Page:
Guitar Amp buzzes off of power inverter, will this filter work? - diyAudio
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Old 3rd November 2006, 05:19 AM   #1
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Default Guitar Amp buzzes off of power inverter, will this filter work?

I just put a 700 watt power inverter in my car(its a modified sine wave inverter so i know its not 100% clean power). When i went to hook my guitar amp to it(the car isnt running so theres no engine noise in play). I am guessing that this buzzing is because of the inverter not putting out 100% clean power. I know that the amp is DC power instead of 120V AC. So i am wondering if I put DC power noise filters(consists of 2 caps and the inductor) on those power wires, if it will stop the bussing sound. The picture is below of the blue wire pointing to the set of wires that carry the DC current.

This is an Ibanez TB25R Guitar Amp.
Click the image to open in full size.

Any help would be appreciated.
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Old 3rd November 2006, 06:40 AM   #2
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I am just wondering if I need to get a true sine wave inverter or if i could get thosefilters to work for me. I have the picture of a true sine wave compared to a modified sine wave from an inverter. I see that the filters might be able to help quiet the amp since the inductor would smooth out the 'edges' of the modified sine wave.

Click the image to open in full size.
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Old 3rd November 2006, 12:45 PM   #3
clem_o is offline clem_o  Philippines
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Take a look at your figure - the notice how the modified sine wave doesn't have the same PEAK voltage as the real sine wave. Filtering the modified sine so that it becomes a "clean" sine wave, if even close to successful, will result in an undervoltage for your amp - it will probably work, but don't expect full power from the amp...

Cheers
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Old 3rd November 2006, 02:13 PM   #4
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would I be able to just connect the 2 red wires together so i would only have to get 2 filters instead of 3?
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Old 4th November 2006, 10:12 AM   #5
clem_o is offline clem_o  Philippines
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Howdy,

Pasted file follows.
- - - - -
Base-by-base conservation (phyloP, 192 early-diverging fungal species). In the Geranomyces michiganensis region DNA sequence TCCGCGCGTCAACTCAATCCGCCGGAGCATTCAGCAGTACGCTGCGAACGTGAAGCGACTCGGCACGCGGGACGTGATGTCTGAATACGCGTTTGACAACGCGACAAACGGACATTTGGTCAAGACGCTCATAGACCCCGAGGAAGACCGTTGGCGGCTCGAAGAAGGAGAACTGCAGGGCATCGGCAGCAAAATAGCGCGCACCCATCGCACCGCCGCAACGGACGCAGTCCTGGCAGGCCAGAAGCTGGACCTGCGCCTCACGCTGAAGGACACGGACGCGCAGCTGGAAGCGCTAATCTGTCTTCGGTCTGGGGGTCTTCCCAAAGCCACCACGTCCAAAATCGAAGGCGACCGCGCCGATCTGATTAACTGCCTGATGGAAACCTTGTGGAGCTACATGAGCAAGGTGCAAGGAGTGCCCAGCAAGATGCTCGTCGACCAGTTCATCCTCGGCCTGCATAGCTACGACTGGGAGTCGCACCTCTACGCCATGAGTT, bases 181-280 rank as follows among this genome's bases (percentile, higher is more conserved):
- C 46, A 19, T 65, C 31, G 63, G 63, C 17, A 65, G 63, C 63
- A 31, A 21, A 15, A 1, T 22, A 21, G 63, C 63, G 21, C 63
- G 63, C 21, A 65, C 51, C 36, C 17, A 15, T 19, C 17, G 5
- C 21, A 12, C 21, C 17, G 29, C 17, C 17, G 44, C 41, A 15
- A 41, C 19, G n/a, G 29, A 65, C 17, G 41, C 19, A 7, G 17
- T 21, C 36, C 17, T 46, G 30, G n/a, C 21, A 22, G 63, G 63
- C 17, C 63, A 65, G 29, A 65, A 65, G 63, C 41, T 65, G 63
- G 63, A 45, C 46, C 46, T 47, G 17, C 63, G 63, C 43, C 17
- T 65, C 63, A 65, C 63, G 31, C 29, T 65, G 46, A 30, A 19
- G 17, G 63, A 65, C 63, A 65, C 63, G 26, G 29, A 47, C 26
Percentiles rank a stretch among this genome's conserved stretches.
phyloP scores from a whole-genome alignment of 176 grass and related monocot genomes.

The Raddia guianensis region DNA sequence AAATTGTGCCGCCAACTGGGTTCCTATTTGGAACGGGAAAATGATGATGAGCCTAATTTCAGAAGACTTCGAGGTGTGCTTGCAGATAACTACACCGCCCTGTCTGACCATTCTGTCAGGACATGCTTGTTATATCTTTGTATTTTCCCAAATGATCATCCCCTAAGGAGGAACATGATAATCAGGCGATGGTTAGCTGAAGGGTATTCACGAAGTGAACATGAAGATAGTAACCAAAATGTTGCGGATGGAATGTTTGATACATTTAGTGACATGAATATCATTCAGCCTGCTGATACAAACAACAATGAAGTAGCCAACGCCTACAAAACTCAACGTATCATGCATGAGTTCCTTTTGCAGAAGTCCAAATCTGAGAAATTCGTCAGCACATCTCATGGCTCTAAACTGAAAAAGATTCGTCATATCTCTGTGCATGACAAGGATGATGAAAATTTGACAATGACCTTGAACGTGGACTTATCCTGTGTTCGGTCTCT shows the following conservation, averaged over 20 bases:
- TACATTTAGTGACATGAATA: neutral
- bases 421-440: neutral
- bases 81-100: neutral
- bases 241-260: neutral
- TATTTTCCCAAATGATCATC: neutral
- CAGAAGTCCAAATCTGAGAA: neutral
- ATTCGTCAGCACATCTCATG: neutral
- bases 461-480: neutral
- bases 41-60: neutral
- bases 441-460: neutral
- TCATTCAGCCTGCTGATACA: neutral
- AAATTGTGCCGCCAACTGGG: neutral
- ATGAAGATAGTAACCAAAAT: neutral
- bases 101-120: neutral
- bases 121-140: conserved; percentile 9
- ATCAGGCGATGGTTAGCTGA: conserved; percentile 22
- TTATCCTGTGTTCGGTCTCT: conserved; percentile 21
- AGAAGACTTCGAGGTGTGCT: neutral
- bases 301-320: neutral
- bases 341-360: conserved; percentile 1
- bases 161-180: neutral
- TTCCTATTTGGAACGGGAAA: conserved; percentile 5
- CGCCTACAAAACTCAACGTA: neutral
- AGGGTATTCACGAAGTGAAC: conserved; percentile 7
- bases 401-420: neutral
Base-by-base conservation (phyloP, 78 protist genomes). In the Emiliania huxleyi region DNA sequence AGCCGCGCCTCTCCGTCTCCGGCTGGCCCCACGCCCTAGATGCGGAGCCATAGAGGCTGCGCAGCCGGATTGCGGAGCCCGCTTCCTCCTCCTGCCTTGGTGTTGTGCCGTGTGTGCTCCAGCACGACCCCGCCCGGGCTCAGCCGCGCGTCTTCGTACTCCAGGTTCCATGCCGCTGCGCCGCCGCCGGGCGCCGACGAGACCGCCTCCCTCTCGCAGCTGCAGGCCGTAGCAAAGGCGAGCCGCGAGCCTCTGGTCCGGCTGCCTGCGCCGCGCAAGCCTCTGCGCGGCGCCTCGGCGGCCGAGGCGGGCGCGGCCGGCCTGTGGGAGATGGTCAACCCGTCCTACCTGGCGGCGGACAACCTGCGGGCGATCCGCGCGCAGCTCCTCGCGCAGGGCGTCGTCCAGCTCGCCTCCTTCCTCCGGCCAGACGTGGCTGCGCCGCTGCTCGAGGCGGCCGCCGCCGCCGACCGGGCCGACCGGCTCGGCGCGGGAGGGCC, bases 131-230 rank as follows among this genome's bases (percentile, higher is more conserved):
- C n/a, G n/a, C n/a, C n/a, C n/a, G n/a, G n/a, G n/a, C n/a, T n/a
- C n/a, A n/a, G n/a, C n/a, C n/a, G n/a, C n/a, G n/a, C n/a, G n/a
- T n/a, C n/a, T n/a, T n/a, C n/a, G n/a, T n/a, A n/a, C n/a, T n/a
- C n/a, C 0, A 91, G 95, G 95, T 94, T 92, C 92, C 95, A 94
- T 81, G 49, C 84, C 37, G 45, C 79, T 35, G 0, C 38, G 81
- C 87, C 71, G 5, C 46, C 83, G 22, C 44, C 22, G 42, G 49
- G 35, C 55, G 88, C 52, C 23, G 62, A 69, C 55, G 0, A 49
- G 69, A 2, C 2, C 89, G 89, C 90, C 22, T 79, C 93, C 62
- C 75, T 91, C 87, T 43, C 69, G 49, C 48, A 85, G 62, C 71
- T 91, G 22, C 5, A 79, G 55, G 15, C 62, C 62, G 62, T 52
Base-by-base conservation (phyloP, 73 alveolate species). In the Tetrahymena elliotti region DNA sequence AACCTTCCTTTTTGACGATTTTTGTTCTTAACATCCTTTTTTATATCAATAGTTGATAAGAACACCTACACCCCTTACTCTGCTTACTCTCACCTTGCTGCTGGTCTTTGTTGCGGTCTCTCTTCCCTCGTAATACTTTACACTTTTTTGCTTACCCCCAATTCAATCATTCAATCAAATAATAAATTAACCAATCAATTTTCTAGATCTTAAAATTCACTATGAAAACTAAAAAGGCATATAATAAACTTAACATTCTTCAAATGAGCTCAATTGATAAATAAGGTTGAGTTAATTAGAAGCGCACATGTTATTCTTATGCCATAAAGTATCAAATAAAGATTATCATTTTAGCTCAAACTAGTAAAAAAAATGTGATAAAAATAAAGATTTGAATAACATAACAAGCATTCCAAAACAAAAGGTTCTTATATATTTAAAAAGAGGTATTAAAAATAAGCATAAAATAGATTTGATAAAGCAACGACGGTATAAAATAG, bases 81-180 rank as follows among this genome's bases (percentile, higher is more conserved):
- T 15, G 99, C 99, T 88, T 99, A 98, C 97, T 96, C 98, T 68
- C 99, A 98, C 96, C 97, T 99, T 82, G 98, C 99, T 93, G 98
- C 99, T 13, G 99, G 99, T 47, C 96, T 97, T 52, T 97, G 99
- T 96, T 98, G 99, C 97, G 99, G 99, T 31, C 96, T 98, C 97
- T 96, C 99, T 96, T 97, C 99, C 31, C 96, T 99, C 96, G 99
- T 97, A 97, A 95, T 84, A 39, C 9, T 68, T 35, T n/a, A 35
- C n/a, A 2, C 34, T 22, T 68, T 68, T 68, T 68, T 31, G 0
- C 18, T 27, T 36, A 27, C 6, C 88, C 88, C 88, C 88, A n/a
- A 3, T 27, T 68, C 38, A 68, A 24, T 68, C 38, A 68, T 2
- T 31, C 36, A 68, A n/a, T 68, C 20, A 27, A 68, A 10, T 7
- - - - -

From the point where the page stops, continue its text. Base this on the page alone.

That certainly made me have a closer look...

The wires you are referring to are the output of the transformer inside your amplifier. The output of the transformer is AC, not DC. You can't use a DC filter there.

Cheers
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Old 4th November 2006, 07:19 PM   #6
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doesnt the amp run off of DC tho? would an A/C filter work there?
I am going to get a true sine wave inverter (later on tho, i have to save up for one, ill maybe get one off of ebay)because i think thats the problem where the voltage drops to zero for a period of time and then goes the other direction. would a true sine wave inverter solve my problem with the buzzing?
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Old 5th November 2006, 07:18 AM   #7
clem_o is offline clem_o  Philippines
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Hi -

After the transformer, there are two bridge rectifiers (the two black squares in your first picture, right near the wires of the transformer where it enters the PCB). The output of those two bridge rectifiers would be DC.

If you do get a TRUE sine-wave inverter, yes, it would solve the problem.

Be wary though, I've seen claims to being 'true' sine wave, but the output waveform from the unit I tested looked pretty much like a modified sine you posted...

Cheers!
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Old 5th November 2006, 02:55 PM   #8
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so getting a cheap one off of ebay probably wont be a true sine wave? This is the one I was thinking of getting off of ebay.(link below)

http://www.powerbright.com/aps300.html
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Old 5th November 2006, 11:21 PM   #9
clem_o is offline clem_o  Philippines
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It *looks* promising - there's a distortion spec of 4% on the manual. If that spec is true, it should be ok!

Cheers
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Old 6th November 2006, 03:15 AM   #10
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alright ill probably order it soon then. I will take it up to my local highschool(i graduated 3 years ago tho) because I know the physics teacher there so he would be able to use the osciliscope to test the wave form out. thanks for the help
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